Are your self-assessment tax affairs up to date?
These letters are being sent out to people who were asked to fill in a self-assessment tax return for 2010/11. The form or a notice to complete it would have been sent in April 2011. The form should have been submitted on paper by 31 October 2011 or electronically by 2 February this year.
If you missed the deadline you would have been sent an automatic £100 penalty. If the form was not submitted by the end of April a daily £10 penalty began on 1 May. That was charged for up to 90 days – a total of £900. And if the form was still not sent by 31 July a final penalty of at least £300 is levied – more if your outstanding tax is over £10,000.
If you have ignored those notices then a total of £1300 is due and the final warnings are arriving on doormats as you read this. The money is due even if you owe not tax at all.
You may be able to avoid all these penalties if you act swiftly. It is quite possible that you no longer have to be in self-assessment at all. And if so then you can ask HM Revenue & Customs to take you out of it and quash all penalties. But you must ask – it won’t happen otherwise.
If you can answer ‘no’ to ALL these points then you can probably come out of self-assessment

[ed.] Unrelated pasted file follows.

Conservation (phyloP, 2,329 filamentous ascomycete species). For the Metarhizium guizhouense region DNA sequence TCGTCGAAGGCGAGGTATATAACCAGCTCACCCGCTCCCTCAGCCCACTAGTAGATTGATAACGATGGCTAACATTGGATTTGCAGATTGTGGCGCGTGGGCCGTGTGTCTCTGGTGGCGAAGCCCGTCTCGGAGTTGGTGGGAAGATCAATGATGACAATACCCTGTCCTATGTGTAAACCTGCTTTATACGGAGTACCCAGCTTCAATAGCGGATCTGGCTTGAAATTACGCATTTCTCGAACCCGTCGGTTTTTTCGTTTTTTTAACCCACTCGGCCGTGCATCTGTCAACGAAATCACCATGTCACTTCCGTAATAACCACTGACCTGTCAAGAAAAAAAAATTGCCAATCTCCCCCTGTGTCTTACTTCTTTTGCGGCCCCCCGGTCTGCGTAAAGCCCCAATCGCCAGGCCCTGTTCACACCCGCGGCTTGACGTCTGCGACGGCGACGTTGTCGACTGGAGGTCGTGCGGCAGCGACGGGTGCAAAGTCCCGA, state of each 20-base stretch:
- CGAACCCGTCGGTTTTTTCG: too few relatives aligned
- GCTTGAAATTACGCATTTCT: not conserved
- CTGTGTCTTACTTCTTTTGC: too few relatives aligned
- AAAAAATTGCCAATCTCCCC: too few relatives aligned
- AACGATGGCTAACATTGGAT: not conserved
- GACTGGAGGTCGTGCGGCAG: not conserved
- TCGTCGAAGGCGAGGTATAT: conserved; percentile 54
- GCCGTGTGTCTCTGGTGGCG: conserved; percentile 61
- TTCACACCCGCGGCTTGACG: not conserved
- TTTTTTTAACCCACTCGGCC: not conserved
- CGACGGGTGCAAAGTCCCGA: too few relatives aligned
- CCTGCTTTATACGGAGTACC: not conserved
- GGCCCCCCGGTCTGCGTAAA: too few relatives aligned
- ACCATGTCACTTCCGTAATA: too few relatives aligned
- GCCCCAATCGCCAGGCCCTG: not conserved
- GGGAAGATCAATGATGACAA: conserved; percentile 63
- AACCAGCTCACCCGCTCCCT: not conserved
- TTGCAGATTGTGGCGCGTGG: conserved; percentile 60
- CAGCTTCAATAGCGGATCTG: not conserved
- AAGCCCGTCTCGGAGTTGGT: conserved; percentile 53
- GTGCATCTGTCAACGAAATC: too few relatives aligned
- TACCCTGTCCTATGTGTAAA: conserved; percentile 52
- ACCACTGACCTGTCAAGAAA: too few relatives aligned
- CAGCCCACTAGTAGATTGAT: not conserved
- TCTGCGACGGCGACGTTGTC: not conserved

• a company director
• a church minister
• earn more than £100,000 as an employee
• claim more than £2500 a year in professional expenses
• have foreign income
• over 65 with an income over £24,000
• more than £10,000 a year taxable income from savings or property
• more than £2500 a year untaxed from savings or property
One very common reason for being in self-assessment when you shouldn’t be is if you were self-employed but now have a job with an employer. But if HMRC sends you a form you must either fill it in or register to be taken out of self-assessment. More than 250,000 have already come out of self-assessment.
Call the self-assessment helpline 0845 900 044 or try the landline 0161 931 9070. Alternatively look up your nearest HMRC Enquiry Centre at www.hmrc.gov.uk/enq where you can call the helpline free and without a long wait. No appointment is needed just to use the phone.
If you get the letter DO NOT IGNORE IT. If the fine is not paid for 30 days then it is passed to the Revenue’s collections department. And they can be very nasty indeed – using the court or bailiffs to recover the money.
* Read Paul Lewis's money articles every month in Saga Magazine.